So a while back, I tweeted about an Elzhi fan toying with the idea of suing him. I thought it was extreme, until it came out that he started a kickstarter, raised a bunch of money, and subsequently vanished into thin air. That’s definitely bad business, and the more I dove into the story, the more it seemed like Elzhi wasn’t being 100% with the fans that rocked with him enough to support the venture.

And then, a few days ago, the skies parted and Elzhi descended upon us with not only a new song, but an interview and an album release date. Turns out, Elzhi had some personal issues he had to deal with. Depression had a bit of a grip on him, and although Lead Poison is a very ominous-sounding title, the album’s supposedly about the recovery. I’m definitely interested to see what’s up with that, but for now, check out “coSIGN” up top, and the interview here, via Noisey.

 

LISTEN | Boogie – “Beats 1 Freestyle”

  • Artist | Boogie
  • Song | “Beats 1 Freestyle” 

Boogie is one of my favorite rappers out right now, and his last project was my favorite project of 2015 (yes, over Kendrick Lamar’s To Pimp A Butterfly). I played the mess out of it, and it’s so fresh that I’m liable to throw it on again at any given time and catch a new bar or rhyme or scheme. The homie Melvin hit me with this freestyle he did on Beats 1 Radio, and it’s nothing but flames and potent bars. There’s no such thing as a line wasted with the Compton spitter, so check it out, and wait like me for Boogie’s return.

LISTEN | Sylvan LaCue – “Fall From Grace” [prod. by Linzi Jai]

  • Artist | Sylvan LaCue
  • Song | “Fall From Grace”
  • Project | Far From Familiar (Spring 2016)

So uh… QuESt back.

That’s not the name anymore, as he’s dropped the moniker to go back to his name, Sylvan LaCue. His last project was more for the women, but now there’s no love raps in this drop at all; instead Sylvan’s back with the screw-face flows over fiery production from Linzi Jai (who we might need to do a spotlight on soon; he’s also a talented do-it-all artist, but that’s later). Sylvan’s extremely direct and forward with the approach on this one. We’ve heard him snap like this before, so we’ll have to wait and see how it translates to Far From Familiar when it drops soon. We’ll keep you posted.

LISTEN | Statik KXNG – “February 12th (Part 1)”

  • Artist | Crooked I
  • Song | “February 12th (Part 1 of 3)”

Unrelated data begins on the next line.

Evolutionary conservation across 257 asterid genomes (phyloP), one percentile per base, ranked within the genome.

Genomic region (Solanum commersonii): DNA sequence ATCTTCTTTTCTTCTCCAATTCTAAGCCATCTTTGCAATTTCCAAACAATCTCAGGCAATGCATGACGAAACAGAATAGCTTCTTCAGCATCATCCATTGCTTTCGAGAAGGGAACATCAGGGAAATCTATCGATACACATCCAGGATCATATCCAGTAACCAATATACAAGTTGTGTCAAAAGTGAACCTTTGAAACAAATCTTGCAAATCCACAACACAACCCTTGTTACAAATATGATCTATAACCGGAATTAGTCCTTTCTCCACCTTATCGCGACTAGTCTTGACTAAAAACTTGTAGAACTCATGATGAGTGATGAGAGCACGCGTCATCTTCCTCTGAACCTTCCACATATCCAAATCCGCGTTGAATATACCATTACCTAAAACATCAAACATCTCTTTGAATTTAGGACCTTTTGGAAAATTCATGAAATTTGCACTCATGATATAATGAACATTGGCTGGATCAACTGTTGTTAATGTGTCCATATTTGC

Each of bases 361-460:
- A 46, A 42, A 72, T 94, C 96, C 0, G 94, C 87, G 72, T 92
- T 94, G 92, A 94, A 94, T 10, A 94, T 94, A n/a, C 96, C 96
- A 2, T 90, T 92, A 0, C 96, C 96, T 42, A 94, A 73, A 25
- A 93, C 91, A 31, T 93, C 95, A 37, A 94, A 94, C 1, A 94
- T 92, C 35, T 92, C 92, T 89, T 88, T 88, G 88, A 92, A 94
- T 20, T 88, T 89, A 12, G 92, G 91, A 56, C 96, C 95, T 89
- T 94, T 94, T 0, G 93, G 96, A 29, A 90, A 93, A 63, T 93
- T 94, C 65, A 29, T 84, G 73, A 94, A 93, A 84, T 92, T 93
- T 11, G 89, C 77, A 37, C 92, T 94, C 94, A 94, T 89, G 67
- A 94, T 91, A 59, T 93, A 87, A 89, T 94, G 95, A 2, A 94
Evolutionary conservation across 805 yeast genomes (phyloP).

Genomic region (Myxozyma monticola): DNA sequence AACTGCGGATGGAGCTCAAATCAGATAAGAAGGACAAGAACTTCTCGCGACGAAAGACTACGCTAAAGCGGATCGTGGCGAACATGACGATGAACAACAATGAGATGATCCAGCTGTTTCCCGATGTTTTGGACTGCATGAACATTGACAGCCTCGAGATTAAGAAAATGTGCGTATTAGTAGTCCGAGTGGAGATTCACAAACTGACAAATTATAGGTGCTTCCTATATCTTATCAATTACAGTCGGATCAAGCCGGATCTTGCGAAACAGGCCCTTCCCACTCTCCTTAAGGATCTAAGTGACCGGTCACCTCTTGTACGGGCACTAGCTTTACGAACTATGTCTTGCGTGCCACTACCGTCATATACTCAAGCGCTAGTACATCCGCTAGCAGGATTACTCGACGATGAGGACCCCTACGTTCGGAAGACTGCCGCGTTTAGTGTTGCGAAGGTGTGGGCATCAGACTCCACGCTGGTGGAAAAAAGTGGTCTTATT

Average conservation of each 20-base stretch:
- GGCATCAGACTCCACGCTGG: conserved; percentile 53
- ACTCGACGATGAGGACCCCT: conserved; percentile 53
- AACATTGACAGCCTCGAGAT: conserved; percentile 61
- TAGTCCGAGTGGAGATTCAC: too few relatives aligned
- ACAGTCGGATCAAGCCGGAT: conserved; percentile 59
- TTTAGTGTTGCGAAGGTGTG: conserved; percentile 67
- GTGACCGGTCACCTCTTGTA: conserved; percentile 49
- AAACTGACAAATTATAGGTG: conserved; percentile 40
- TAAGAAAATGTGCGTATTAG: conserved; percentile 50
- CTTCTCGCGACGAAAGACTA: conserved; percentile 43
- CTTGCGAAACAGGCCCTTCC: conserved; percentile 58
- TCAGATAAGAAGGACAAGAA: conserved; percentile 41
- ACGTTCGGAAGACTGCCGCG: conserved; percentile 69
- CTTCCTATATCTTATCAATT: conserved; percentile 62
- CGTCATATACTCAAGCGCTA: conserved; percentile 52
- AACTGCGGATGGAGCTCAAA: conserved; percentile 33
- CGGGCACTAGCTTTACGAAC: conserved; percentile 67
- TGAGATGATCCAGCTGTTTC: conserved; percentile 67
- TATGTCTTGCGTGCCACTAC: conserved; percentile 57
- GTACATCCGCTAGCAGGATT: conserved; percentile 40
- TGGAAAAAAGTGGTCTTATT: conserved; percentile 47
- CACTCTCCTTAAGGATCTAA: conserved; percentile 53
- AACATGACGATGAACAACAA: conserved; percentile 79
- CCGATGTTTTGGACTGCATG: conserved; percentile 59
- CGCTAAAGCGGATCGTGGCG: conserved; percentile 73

This is in promotion for Crooked I’s upcoming Statik KXNG EP with Statik Selektah (which I am extremely excited for), and it has the vibe of the Hip-Hop Weekly drops that Crook used to do back in the day, before it was cool to drop stuff every week. That being said, this is a nice little warm-up for the main course that’s hitting this Friday that includes references from Stacey Dash and Gabrielle Union, to Black Panther of the Marvel universe (and that aforementioned Hip-Hop Weekly series), so check it out up top.

LISTEN | Blahzé Misfits – “Hillary Clinton”

  • Artist | Blahzé Misfits
  • Song | Hillary Clinton

The duo Blahzé Misfits, comprised of Ly Moula and Georgie Lobstas, are not new to this. Seeing as how they sparked discourse about double standards and humorless critics with their last album, Colonel Custard’s Lonely Dick Pic Band, Blahzé can’t possibly be strangers to controversy, but it doesn’t take much time with their art to realize that while they aren’t quite always looking for it, they absolutely welcome it. Basically, this is a knowingly subversive but fun-loving pair, and that should be fine with us. After all, what is art if not challenging and/or merry?

That being said, their new record, “Hillary Clinton“, should come as no surprise.

Over production by CamGotHits, the Misfits address dubious actions taken throughout their lives with this timely nod to the notoriously inconsistent stance-having presidential candidate Hillary Clinton. Here, we have the flip-floppy nature of your standard politician juxtaposed with the “flipping” of various “items” for reasonable purposes, leaving us to debate on the various ethical dilemmas. Aptly-titled song indeed. However, “Hillary Clinton” isn’t to be taken as a form of harsh anti-Hillary propaganda, though; the repetition and tone with which the chorus is delivered assures that the song can’t help but place Clinton in a purely satirical, if not somewhat endearing, light.

Ultimately, in true Blahzé fashion, Moula and Lobstas kept their tongues in their cheeks and a smirk on their faces while finding yet another ingenious way to unflinchingly comment on themselves, the world around them, and how they intersect.